The District Court's dismissal of the Hurdle Complaint should be affirmed for the separate and independent reason that the Hurdle Plaintiffs did not challenge on appeal the District Court's ruling on the merits and thus have waived any such challenge. Harris, 394 F.3d at 559; see also § IV.A, supra. Instead the Hurdle Plaintiffs challenge the District Court's handling of their Complaint by asserting that the District Court failed to address their separate Complaint, failed to consider their motion to remand, and refused to recognize their attorney at a January 2004 status conference. As discussed below, the Hurdle Plaintiffs' arguments lack both a factual basis and legal merit.

First, the District Court did not fail to consider the Hurdle Complaint. The District Court explicitly stated that its ruling encompassed the Hurdle Plaintiffs. Feb. 9, 2004 Hearing Tr. 13-15 [Hurdle App. 103-05]. That ruling addressed the arguments advanced by the Hurdle Plaintiffs in their opposition to Defendants' motion to dismiss. See Jan. 26, 2004 Order 37-53 (political question doctrine), 65-73 (statute of limitations) [Hurdle App. 37-53, 65-73]. The District Court's handling of the Hurdle Complaint was well within the broad discretion granted to it to manage this multidistrict litigation. See, e.g., In re Orthopedic Bone Screw Prod. Liab. Litig., 79 F.3d 46, 48 (7th Cir. 1996); MANUAL FOR COMPLEX LITIGATION (FOURTH) § 20.132 (2004).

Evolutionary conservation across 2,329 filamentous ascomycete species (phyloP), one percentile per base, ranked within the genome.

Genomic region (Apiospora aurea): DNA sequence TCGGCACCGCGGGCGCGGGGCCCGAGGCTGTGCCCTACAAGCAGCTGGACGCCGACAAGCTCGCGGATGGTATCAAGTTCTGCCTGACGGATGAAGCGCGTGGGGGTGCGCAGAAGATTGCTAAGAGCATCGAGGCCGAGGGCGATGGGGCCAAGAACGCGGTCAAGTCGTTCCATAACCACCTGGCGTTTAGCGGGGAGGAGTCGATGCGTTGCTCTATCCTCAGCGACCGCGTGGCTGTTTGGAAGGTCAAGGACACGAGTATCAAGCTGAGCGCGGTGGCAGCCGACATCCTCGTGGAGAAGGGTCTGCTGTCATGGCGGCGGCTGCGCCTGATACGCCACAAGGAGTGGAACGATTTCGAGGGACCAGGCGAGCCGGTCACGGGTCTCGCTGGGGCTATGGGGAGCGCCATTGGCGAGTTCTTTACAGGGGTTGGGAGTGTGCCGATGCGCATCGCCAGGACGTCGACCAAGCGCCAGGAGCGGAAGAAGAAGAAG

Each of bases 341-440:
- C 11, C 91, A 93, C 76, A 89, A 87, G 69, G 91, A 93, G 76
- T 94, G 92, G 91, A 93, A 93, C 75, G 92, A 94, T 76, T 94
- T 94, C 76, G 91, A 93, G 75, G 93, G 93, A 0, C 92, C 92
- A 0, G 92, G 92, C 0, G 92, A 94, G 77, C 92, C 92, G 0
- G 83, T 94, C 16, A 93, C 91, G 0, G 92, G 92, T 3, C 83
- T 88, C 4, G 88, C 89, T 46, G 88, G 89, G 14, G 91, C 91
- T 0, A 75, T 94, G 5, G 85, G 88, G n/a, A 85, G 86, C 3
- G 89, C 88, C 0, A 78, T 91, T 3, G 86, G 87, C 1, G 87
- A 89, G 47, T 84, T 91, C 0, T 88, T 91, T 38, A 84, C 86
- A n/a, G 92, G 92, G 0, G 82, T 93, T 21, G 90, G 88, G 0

Second, the District Court did not fail to consider the Hurdle Plaintiffs' remand motion. The District Court expressly denied the motion as moot in light of its determination that the Hurdle Complaint should be dismissed. Feb. 9, 2004 Hearing Tr. 12-15 [Hurdle App. 102-05]. The District Court's decision to dismiss, rather than remand, the Hurdle Complaint was entirely appropriate because this case, like all the African-American Slave Descendants' Litigation, involves a wholly meritless claim. Cf. Steel Co. v. Citizens for a Better Env't, 523 U.S. 83, 88-89 (1998). Dismissal of the Hurdle Complaint is appropriate for the additional reason that dismissal in the state court is a certainty, and remand therefore would be futile. See Deutsch, 317 F.3d at 1029-30; Bi v. Union Carbide Chems. & Plastics Co., 984 F.2d 582, 586-87 (2d Cir. 1993); see also E.F. Hutton & Co. v. Hadley, 901 F.2d 979, 987 (11th Cir. 1990) (directing the district court to dismiss cases removed to federal court on diversity grounds where Article III standing requirements were not satisfied). To the extent Seventh Circuit law would require an outcome different from the dismissal that would be required under Ninth Circuit law (the law of the transferor forum), Ninth Circuit law should govern. Cf. Lexecon Inc. v. Milberg Weiss Bershad Hynes & Lerach, 523 U.S. 26, 40 (1998) (holding that cases comprising a multidistrict litigation proceeding must be remanded to their originating court when pretrial proceedings have run their course); Eckstein v. Balcor Film Investors, 8 F.3d 1121, 1127 (7th Cir. 1993) (recognizing that, under certain circumstances, “[w]hen the law of the United States is geographically non-uniform, a transferee court should use the rule of the transferor forum”).